The Canadian government is in talks with heavy industrial emitters about ways to ensure Ottawa's planned carbon price increases will remain in place even if Prime Minister Justin Trudeau's Liberal government is voted out of power.
Federal Natural Resources minister Jonathan Wilkinson told Reuters most of the discussions have focused on "carbon contracts for differences." These contracts set a price on tradable carbon credits, which heavy emitters can get if they reduce pollution. If the market price for the credit falls below the minimum in the contract, the government would make up the difference.
Wilkinson said the government expects to finish the talks by year end. His comments shed more light on the government's intention to provide carbon price certainty, which was flagged in its Emissions Reduction Plan released in March.
Some heavy emitters such as oil sands producers say lack of pricing certainty has held them back from making significant investments in emission reduction projects like carbon capture and storage. They are also concerned that costly projects could be a waste of money if carbon pricing is scrapped in future.
"The government will take on to provide some kind of certainty guarantee around the price. If a future government makes a decision to abandon carbon pricing it would be on the hook," Wilkinson said.
Guaranteeing the value of reducing emissions would be a "game-changer" for investors in capital-intensive projects, RBC Capital Markets said in a note.
Canada's carbon price is set to rise to C$170 a tonne by 2030 from C$50 a tonne currently, and is key to Ottawa's commitment to cut emissions 40-45% below 2005 levels by 2030 and reach net-zero by 2050.
The opposition Conservative Party, which is in the process of choosing a new leader, has mostly opposed carbon pricing, saying it fuels inflation.
Under Canada's carbon pricing rules, large industrial polluters pay per tonne of carbon emitted above a certain sector-specific threshold. Polluters can also generate credits by cutting emissions and then sell the credits, which has raised concerns that cheap credits will flood carbon markets in coming years as more large emissions-reduction projects start operating.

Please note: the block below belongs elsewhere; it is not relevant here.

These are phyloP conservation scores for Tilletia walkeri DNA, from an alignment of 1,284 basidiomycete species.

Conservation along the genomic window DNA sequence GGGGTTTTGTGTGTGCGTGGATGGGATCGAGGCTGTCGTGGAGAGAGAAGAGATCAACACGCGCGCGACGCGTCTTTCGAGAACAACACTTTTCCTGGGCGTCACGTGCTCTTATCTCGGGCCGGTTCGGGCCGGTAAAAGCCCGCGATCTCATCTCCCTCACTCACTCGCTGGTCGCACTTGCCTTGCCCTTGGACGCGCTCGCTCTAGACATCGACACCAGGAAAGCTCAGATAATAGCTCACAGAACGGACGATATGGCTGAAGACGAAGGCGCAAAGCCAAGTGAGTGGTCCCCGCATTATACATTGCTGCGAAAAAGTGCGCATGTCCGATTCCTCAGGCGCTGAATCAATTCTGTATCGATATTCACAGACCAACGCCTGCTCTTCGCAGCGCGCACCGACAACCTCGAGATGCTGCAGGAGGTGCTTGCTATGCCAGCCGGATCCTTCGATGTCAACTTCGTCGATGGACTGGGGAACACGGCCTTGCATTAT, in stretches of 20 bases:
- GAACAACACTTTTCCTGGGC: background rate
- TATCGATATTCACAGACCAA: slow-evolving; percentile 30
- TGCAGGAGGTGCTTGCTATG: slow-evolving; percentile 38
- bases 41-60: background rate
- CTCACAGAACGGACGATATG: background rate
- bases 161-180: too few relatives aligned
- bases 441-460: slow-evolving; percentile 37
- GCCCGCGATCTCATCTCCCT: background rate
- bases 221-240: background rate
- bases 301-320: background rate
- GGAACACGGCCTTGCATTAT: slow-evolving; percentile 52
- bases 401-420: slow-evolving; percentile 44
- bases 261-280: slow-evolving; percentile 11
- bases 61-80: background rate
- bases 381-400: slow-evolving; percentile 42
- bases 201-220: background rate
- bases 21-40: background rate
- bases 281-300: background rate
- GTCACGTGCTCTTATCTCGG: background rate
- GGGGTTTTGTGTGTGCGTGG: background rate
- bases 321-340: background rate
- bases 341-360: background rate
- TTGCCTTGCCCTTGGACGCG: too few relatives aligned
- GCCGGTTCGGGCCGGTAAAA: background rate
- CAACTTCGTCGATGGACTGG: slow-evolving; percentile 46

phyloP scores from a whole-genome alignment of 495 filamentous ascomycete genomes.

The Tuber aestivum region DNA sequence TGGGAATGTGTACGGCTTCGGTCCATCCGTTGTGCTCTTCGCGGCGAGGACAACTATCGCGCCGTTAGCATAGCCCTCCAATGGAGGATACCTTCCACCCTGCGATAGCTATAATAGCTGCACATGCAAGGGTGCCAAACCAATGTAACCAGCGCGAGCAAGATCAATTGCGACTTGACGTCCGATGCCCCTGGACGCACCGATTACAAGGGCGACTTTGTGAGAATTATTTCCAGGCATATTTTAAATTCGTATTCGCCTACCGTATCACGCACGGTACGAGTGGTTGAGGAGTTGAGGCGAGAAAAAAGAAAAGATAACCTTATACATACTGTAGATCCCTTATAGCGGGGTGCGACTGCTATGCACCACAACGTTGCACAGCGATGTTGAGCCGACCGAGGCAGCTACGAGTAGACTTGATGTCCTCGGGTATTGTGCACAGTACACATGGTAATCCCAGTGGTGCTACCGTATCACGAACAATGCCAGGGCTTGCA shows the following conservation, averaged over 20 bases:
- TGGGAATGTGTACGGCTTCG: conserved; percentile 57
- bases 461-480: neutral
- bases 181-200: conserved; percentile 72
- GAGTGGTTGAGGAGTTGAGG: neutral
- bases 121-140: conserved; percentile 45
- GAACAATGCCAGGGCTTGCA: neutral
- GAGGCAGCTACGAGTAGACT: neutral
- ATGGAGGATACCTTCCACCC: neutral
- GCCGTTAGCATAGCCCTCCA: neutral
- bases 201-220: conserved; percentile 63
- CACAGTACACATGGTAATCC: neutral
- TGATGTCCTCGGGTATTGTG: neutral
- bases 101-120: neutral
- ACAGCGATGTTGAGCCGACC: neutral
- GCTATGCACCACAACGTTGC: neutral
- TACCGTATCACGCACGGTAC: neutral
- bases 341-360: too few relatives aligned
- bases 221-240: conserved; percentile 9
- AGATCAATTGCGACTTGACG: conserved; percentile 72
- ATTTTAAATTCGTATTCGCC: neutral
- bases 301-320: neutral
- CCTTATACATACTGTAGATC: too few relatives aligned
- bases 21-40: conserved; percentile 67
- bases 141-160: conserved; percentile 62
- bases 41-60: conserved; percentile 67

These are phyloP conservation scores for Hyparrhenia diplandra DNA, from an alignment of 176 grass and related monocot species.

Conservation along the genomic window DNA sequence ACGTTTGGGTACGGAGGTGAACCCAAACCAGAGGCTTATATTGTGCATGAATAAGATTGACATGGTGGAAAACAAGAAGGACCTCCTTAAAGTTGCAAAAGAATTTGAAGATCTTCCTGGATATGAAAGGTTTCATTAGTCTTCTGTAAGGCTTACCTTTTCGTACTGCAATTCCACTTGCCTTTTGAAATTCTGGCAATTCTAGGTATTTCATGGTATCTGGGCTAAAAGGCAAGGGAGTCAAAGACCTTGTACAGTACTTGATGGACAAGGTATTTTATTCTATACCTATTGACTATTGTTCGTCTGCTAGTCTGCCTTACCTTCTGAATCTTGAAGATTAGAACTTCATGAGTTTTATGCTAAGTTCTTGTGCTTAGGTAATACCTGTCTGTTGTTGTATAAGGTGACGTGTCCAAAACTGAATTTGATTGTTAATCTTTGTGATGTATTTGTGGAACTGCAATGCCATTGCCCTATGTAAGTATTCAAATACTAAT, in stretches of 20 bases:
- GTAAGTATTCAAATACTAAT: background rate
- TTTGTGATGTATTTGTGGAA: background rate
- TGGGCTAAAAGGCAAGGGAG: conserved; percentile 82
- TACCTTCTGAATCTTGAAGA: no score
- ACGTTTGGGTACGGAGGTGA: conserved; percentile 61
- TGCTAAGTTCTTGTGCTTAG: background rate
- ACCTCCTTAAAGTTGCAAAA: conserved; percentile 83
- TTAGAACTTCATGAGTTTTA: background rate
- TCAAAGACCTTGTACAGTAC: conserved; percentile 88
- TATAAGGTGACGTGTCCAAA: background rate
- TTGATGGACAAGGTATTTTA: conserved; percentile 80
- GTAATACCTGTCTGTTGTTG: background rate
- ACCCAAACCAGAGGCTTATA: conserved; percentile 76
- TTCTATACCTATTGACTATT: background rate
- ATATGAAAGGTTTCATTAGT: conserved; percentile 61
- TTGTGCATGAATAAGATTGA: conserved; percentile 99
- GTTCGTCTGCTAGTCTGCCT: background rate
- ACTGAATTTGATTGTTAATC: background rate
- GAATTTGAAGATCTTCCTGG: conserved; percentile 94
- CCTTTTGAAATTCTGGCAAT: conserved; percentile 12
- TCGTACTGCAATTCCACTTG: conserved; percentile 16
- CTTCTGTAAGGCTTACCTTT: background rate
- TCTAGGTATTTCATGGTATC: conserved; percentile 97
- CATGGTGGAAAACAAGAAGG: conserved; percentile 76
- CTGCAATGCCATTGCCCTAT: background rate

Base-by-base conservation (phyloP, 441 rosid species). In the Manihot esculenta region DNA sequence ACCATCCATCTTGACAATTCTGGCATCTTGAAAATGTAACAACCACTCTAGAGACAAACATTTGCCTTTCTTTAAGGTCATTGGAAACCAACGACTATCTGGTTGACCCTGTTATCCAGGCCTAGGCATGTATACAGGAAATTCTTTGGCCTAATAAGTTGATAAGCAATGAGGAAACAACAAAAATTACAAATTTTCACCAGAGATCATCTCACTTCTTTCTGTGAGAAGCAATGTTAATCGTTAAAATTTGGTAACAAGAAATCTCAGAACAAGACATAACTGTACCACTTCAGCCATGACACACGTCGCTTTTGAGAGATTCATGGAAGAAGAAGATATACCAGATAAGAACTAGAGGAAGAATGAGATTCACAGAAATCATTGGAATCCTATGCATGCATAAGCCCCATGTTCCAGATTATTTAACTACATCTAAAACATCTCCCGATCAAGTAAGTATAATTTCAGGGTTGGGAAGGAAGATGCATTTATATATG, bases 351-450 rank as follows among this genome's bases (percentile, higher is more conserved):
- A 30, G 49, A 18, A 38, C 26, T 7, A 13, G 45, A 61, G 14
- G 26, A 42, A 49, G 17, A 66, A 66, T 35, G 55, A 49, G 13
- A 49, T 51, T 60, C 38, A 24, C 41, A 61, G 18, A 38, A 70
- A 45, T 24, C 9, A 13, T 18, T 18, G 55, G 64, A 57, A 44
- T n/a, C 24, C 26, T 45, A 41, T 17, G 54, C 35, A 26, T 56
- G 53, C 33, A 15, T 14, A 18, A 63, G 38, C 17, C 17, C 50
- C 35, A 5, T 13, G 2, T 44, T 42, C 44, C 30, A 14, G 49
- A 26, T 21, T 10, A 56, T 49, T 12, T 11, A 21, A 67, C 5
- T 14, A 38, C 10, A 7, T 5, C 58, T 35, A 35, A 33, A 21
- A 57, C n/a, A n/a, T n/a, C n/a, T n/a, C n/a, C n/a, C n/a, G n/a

A contract with the government guaranteeing a minimum price would mitigate that risk, said Mark Cameron, an adviser to the Oil Sands Pathways Alliance to Net Zero, which represents Canada's biggest oil sands producers.
"It would be like an insurance mechanism so if there's not sufficient credit value or a carbon price in 2030 or later, companies that had reduced emissions would be guaranteed to see a return," Cameron said.
Last month the government unveiled a tax credit to help cover the upfront cost of carbon capture and storage (CCS), but Cameron said carbon price certainty was needed too.
Dale Beugin, analyst at the Canadian Climate Institute, said if companies were certain of higher future carbon prices they would be more likely to cut pollution.
"It's a much much better way to use public dollars than tax credits or subsidies. It's a way of sharing risk between the private and public sector more efficiently," he said.
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